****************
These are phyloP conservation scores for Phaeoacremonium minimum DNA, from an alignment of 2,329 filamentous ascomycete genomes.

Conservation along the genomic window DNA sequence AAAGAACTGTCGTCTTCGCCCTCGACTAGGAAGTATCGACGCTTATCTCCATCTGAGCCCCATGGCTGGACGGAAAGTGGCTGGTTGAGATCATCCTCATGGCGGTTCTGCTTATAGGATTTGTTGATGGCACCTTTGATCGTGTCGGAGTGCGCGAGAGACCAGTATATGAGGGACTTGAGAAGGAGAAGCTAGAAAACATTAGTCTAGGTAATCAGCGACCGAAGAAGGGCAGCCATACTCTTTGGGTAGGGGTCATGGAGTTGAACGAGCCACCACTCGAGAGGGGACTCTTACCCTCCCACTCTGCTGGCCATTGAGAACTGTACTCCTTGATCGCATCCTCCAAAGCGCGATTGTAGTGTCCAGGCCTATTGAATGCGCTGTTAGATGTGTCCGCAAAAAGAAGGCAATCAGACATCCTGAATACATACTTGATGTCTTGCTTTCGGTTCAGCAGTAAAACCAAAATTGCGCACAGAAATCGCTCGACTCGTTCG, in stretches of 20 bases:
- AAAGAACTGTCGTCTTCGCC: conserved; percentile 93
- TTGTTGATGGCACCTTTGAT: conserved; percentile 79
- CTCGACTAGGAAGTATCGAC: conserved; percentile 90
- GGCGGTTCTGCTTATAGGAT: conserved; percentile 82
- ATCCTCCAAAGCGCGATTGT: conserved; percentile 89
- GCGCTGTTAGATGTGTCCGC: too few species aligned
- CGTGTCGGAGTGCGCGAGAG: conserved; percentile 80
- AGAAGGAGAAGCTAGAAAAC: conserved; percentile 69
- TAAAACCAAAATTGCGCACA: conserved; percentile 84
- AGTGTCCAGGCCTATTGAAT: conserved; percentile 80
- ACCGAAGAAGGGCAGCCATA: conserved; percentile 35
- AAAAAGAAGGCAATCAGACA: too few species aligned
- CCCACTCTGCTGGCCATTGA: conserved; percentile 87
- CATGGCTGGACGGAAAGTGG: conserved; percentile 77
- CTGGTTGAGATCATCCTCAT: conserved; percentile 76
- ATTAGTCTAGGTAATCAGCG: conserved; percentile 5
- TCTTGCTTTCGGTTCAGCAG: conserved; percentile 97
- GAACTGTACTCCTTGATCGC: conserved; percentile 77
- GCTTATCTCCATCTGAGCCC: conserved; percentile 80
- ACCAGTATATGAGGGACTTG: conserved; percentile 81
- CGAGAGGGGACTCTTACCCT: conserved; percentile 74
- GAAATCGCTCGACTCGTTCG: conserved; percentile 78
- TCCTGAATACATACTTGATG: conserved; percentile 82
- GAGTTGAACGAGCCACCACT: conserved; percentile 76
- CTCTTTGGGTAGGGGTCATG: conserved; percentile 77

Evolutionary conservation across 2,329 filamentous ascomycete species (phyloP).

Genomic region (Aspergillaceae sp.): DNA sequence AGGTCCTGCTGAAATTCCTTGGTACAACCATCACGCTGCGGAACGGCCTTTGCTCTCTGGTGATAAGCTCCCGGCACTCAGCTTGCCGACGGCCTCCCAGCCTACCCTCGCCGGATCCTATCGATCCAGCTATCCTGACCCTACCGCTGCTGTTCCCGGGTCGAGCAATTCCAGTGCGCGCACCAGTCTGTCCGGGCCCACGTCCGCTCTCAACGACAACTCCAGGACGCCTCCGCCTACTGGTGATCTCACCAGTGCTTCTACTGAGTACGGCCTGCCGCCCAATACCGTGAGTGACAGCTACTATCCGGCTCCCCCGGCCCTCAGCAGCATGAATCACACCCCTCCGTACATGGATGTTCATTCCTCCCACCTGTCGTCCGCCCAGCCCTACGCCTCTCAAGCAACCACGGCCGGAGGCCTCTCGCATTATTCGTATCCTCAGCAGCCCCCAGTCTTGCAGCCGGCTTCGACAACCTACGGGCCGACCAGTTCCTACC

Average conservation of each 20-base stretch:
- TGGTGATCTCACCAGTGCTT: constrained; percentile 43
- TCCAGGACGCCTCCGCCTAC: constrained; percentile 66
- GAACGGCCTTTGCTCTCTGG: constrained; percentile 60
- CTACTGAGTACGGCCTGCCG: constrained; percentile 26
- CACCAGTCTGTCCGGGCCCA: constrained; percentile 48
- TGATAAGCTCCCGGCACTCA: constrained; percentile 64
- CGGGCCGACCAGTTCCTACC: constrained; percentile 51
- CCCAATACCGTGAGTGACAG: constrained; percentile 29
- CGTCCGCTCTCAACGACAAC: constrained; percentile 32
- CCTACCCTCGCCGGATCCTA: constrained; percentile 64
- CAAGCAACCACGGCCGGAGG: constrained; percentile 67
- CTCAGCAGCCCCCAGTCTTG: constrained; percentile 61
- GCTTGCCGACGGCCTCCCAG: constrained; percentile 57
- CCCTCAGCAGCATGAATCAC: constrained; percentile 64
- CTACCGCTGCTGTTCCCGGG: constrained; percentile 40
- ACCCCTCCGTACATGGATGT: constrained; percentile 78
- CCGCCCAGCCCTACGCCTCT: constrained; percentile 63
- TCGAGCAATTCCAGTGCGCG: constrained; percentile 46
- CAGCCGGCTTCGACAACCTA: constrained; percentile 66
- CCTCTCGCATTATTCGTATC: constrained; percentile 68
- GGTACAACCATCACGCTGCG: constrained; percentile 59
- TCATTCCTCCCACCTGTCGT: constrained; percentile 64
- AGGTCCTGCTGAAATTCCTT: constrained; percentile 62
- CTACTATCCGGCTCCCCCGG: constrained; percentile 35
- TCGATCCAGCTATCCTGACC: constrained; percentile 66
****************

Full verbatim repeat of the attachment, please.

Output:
These are phyloP conservation scores for Phaeoacremonium minimum DNA, from an alignment of 2,329 filamentous ascomycete genomes.

Conservation along the genomic window DNA sequence AAAGAACTGTCGTCTTCGCCCTCGACTAGGAAGTATCGACGCTTATCTCCATCTGAGCCCCATGGCTGGACGGAAAGTGGCTGGTTGAGATCATCCTCATGGCGGTTCTGCTTATAGGATTTGTTGATGGCACCTTTGATCGTGTCGGAGTGCGCGAGAGACCAGTATATGAGGGACTTGAGAAGGAGAAGCTAGAAAACATTAGTCTAGGTAATCAGCGACCGAAGAAGGGCAGCCATACTCTTTGGGTAGGGGTCATGGAGTTGAACGAGCCACCACTCGAGAGGGGACTCTTACCCTCCCACTCTGCTGGCCATTGAGAACTGTACTCCTTGATCGCATCCTCCAAAGCGCGATTGTAGTGTCCAGGCCTATTGAATGCGCTGTTAGATGTGTCCGCAAAAAGAAGGCAATCAGACATCCTGAATACATACTTGATGTCTTGCTTTCGGTTCAGCAGTAAAACCAAAATTGCGCACAGAAATCGCTCGACTCGTTCG, in stretches of 20 bases:
- AAAGAACTGTCGTCTTCGCC: conserved; percentile 93
- TTGTTGATGGCACCTTTGAT: conserved; percentile 79
- CTCGACTAGGAAGTATCGAC: conserved; percentile 90
- GGCGGTTCTGCTTATAGGAT: conserved; percentile 82
- ATCCTCCAAAGCGCGATTGT: conserved; percentile 89
- GCGCTGTTAGATGTGTCCGC: too few species aligned
- CGTGTCGGAGTGCGCGAGAG: conserved; percentile 80
- AGAAGGAGAAGCTAGAAAAC: conserved; percentile 69
- TAAAACCAAAATTGCGCACA: conserved; percentile 84
- AGTGTCCAGGCCTATTGAAT: conserved; percentile 80
- ACCGAAGAAGGGCAGCCATA: conserved; percentile 35
- AAAAAGAAGGCAATCAGACA: too few species aligned
- CCCACTCTGCTGGCCATTGA: conserved; percentile 87
- CATGGCTGGACGGAAAGTGG: conserved; percentile 77
- CTGGTTGAGATCATCCTCAT: conserved; percentile 76
- ATTAGTCTAGGTAATCAGCG: conserved; percentile 5
- TCTTGCTTTCGGTTCAGCAG: conserved; percentile 97
- GAACTGTACTCCTTGATCGC: conserved; percentile 77
- GCTTATCTCCATCTGAGCCC: conserved; percentile 80
- ACCAGTATATGAGGGACTTG: conserved; percentile 81
- CGAGAGGGGACTCTTACCCT: conserved; percentile 74
- GAAATCGCTCGACTCGTTCG: conserved; percentile 78
- TCCTGAATACATACTTGATG: conserved; percentile 82
- GAGTTGAACGAGCCACCACT: conserved; percentile 76
- CTCTTTGGGTAGGGGTCATG: conserved; percentile 77

Evolutionary conservation across 2,329 filamentous ascomycete species (phyloP).

Genomic region (Aspergillaceae sp.): DNA sequence AGGTCCTGCTGAAATTCCTTGGTACAACCATCACGCTGCGGAACGGCCTTTGCTCTCTGGTGATAAGCTCCCGGCACTCAGCTTGCCGACGGCCTCCCAGCCTACCCTCGCCGGATCCTATCGATCCAGCTATCCTGACCCTACCGCTGCTGTTCCCGGGTCGAGCAATTCCAGTGCGCGCACCAGTCTGTCCGGGCCCACGTCCGCTCTCAACGACAACTCCAGGACGCCTCCGCCTACTGGTGATCTCACCAGTGCTTCTACTGAGTACGGCCTGCCGCCCAATACCGTGAGTGACAGCTACTATCCGGCTCCCCCGGCCCTCAGCAGCATGAATCACACCCCTCCGTACATGGATGTTCATTCCTCCCACCTGTCGTCCGCCCAGCCCTACGCCTCTCAAGCAACCACGGCCGGAGGCCTCTCGCATTATTCGTATCCTCAGCAGCCCCCAGTCTTGCAGCCGGCTTCGACAACCTACGGGCCGACCAGTTCCTACC

Average conservation of each 20-base stretch:
- TGGTGATCTCACCAGTGCTT: constrained; percentile 43
- TCCAGGACGCCTCCGCCTAC: constrained; percentile 66
- GAACGGCCTTTGCTCTCTGG: constrained; percentile 60
- CTACTGAGTACGGCCTGCCG: constrained; percentile 26
- CACCAGTCTGTCCGGGCCCA: constrained; percentile 48
- TGATAAGCTCCCGGCACTCA: constrained; percentile 64
- CGGGCCGACCAGTTCCTACC: constrained; percentile 51
- CCCAATACCGTGAGTGACAG: constrained; percentile 29
- CGTCCGCTCTCAACGACAAC: constrained; percentile 32
- CCTACCCTCGCCGGATCCTA: constrained; percentile 64
- CAAGCAACCACGGCCGGAGG: constrained; percentile 67
- CTCAGCAGCCCCCAGTCTTG: constrained; percentile 61
- GCTTGCCGACGGCCTCCCAG: constrained; percentile 57
- CCCTCAGCAGCATGAATCAC: constrained; percentile 64
- CTACCGCTGCTGTTCCCGGG: constrained; percentile 40
- ACCCCTCCGTACATGGATGT: constrained; percentile 78
- CCGCCCAGCCCTACGCCTCT: constrained; percentile 63
- TCGAGCAATTCCAGTGCGCG: constrained; percentile 46
- CAGCCGGCTTCGACAACCTA: constrained; percentile 66
- CCTCTCGCATTATTCGTATC: constrained; percentile 68
- GGTACAACCATCACGCTGCG: constrained; percentile 59
- TCATTCCTCCCACCTGTCGT: constrained; percentile 64
- AGGTCCTGCTGAAATTCCTT: constrained; percentile 62
- CTACTATCCGGCTCCCCCGG: constrained; percentile 35
- TCGATCCAGCTATCCTGACC: constrained; percentile 66